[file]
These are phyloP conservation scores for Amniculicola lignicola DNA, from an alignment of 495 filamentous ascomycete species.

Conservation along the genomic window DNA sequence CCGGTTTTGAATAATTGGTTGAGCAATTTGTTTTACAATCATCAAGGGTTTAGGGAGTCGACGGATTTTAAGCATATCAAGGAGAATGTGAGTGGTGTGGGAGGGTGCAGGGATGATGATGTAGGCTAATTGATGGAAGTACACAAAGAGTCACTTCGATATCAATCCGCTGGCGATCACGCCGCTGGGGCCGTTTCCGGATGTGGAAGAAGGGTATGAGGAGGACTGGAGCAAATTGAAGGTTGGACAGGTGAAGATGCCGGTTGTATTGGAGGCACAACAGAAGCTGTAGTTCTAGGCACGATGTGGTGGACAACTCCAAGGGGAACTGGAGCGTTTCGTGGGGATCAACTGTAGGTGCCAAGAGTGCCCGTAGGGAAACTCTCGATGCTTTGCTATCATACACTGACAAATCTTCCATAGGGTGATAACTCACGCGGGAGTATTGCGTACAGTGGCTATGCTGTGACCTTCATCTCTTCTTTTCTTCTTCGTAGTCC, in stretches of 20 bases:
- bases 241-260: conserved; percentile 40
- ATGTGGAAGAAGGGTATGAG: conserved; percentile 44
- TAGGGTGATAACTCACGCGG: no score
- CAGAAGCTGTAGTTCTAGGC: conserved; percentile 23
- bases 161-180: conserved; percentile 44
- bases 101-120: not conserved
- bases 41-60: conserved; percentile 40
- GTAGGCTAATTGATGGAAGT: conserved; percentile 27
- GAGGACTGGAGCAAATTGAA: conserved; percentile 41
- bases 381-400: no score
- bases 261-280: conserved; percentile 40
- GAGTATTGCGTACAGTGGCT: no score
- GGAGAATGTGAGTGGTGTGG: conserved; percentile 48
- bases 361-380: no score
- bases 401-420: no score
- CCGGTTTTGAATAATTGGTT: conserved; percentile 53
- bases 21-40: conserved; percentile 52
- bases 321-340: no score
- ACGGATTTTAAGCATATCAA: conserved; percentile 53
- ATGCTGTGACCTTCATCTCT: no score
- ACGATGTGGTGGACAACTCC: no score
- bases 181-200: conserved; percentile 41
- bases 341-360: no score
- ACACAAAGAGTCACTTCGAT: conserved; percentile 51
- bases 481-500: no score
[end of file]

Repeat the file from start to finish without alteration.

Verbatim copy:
These are phyloP conservation scores for Amniculicola lignicola DNA, from an alignment of 495 filamentous ascomycete species.

Conservation along the genomic window DNA sequence CCGGTTTTGAATAATTGGTTGAGCAATTTGTTTTACAATCATCAAGGGTTTAGGGAGTCGACGGATTTTAAGCATATCAAGGAGAATGTGAGTGGTGTGGGAGGGTGCAGGGATGATGATGTAGGCTAATTGATGGAAGTACACAAAGAGTCACTTCGATATCAATCCGCTGGCGATCACGCCGCTGGGGCCGTTTCCGGATGTGGAAGAAGGGTATGAGGAGGACTGGAGCAAATTGAAGGTTGGACAGGTGAAGATGCCGGTTGTATTGGAGGCACAACAGAAGCTGTAGTTCTAGGCACGATGTGGTGGACAACTCCAAGGGGAACTGGAGCGTTTCGTGGGGATCAACTGTAGGTGCCAAGAGTGCCCGTAGGGAAACTCTCGATGCTTTGCTATCATACACTGACAAATCTTCCATAGGGTGATAACTCACGCGGGAGTATTGCGTACAGTGGCTATGCTGTGACCTTCATCTCTTCTTTTCTTCTTCGTAGTCC, in stretches of 20 bases:
- bases 241-260: conserved; percentile 40
- ATGTGGAAGAAGGGTATGAG: conserved; percentile 44
- TAGGGTGATAACTCACGCGG: no score
- CAGAAGCTGTAGTTCTAGGC: conserved; percentile 23
- bases 161-180: conserved; percentile 44
- bases 101-120: not conserved
- bases 41-60: conserved; percentile 40
- GTAGGCTAATTGATGGAAGT: conserved; percentile 27
- GAGGACTGGAGCAAATTGAA: conserved; percentile 41
- bases 381-400: no score
- bases 261-280: conserved; percentile 40
- GAGTATTGCGTACAGTGGCT: no score
- GGAGAATGTGAGTGGTGTGG: conserved; percentile 48
- bases 361-380: no score
- bases 401-420: no score
- CCGGTTTTGAATAATTGGTT: conserved; percentile 53
- bases 21-40: conserved; percentile 52
- bases 321-340: no score
- ACGGATTTTAAGCATATCAA: conserved; percentile 53
- ATGCTGTGACCTTCATCTCT: no score
- ACGATGTGGTGGACAACTCC: no score
- bases 181-200: conserved; percentile 41
- bases 341-360: no score
- ACACAAAGAGTCACTTCGAT: conserved; percentile 51
- bases 481-500: no score